Therefore, if the employer is moving to a remote working model, they will need to talk to their insurer and update their insurance policy accordingly.

Who is ultimately responsible for data security when employees are remote working?

Data security is a rapidly evolving space, which means there is no room for complacency on the part of employers or employees. It is imperative that employers update their security policies to reflect evolving teleworking practices and that these policies are regularly communicated to all employees.

Insurance products in this space are evolving all the time, with some insurers providing bespoke computer insurance cover, including ‘all risks basis’ cover that enables employers to insure for damage or interference to computer systems and loss of data, whether electronic or non-electronic.

If an employee has an accident while remote working, are there insurance implications for the employer?

All employers have a duty of care to take reasonable steps to ensure employees have a safe place to work, regardless of whether that is on-site or working remotely – for example, providing an ergonomic workspace.

If remote working is a relatively new development within an organisation, we would encourage employers to familiarise themselves with their employer liability policy to ensure they have the appropriate level of coverage.

Does an employer’s insurance cover employees hosting customer or client meetings in their home?

Remote workers hosting meetings at home would have implications for both employer and employees. For example, what happens if a customer or client visits an employee’s home in a professional capacity and has an accident? We would advise employees and employers alike to only have digital meetings at home and go to a co-working space or the office for meetings.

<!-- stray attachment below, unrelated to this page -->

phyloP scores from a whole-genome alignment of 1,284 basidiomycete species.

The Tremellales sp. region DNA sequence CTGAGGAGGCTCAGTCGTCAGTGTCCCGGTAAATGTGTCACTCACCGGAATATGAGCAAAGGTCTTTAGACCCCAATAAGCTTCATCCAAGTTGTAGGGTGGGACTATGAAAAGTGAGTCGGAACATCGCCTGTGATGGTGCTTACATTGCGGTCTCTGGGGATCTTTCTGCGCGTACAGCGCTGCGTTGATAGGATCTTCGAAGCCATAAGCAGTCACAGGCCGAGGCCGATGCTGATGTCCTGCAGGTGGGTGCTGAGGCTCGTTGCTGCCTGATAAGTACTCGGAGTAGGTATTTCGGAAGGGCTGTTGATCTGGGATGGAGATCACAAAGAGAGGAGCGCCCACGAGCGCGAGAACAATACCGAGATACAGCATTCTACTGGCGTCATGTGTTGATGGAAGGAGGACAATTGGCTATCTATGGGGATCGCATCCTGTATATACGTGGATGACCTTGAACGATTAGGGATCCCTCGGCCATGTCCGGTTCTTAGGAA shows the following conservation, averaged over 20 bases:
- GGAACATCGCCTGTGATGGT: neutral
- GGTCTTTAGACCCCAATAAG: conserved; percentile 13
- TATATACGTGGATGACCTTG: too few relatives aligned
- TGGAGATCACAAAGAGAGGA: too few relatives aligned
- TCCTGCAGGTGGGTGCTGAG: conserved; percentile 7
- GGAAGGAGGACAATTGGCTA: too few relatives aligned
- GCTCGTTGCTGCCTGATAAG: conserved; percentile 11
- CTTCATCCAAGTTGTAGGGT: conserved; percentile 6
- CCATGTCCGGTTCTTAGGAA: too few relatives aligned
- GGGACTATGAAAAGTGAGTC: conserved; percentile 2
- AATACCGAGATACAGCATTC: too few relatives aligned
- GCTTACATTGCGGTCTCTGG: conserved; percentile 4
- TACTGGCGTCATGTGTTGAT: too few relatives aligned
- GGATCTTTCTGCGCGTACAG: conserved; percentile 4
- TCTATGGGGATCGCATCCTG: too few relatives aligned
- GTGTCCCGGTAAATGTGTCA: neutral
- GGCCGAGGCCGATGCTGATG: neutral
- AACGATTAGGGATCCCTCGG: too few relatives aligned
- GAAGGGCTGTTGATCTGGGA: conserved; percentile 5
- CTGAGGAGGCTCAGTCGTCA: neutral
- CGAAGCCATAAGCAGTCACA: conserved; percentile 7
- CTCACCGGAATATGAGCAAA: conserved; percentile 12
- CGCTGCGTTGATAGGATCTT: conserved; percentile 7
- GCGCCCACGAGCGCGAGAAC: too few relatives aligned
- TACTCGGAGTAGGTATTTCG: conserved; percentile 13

Most home insurance policies require the customer to specify that their home is not used in connection with their business or profession. Therefore, were an accident of this nature to occur, this would not be covered by their insurer.

It is important that employers proactively make their employees aware of these risks and discourage them from hosting customers or clients in their home without the prior approval of the employer.

If in doubt, check it out

Overall, remote working represents an exciting new opportunity for many employers and employees, offering greater flexibility to all parties.

However, many employers may have devised digital working policies at short notice and under pressure and, as a result, are playing catch up on some of the operational considerations thrown up by this new working model.

When it comes to insurance, our overarching message is always ‘if in doubt, check’ with your insurer.

By Stuart Trotter

Stuart Trotter is the Ireland country manager at Liberty Insurance.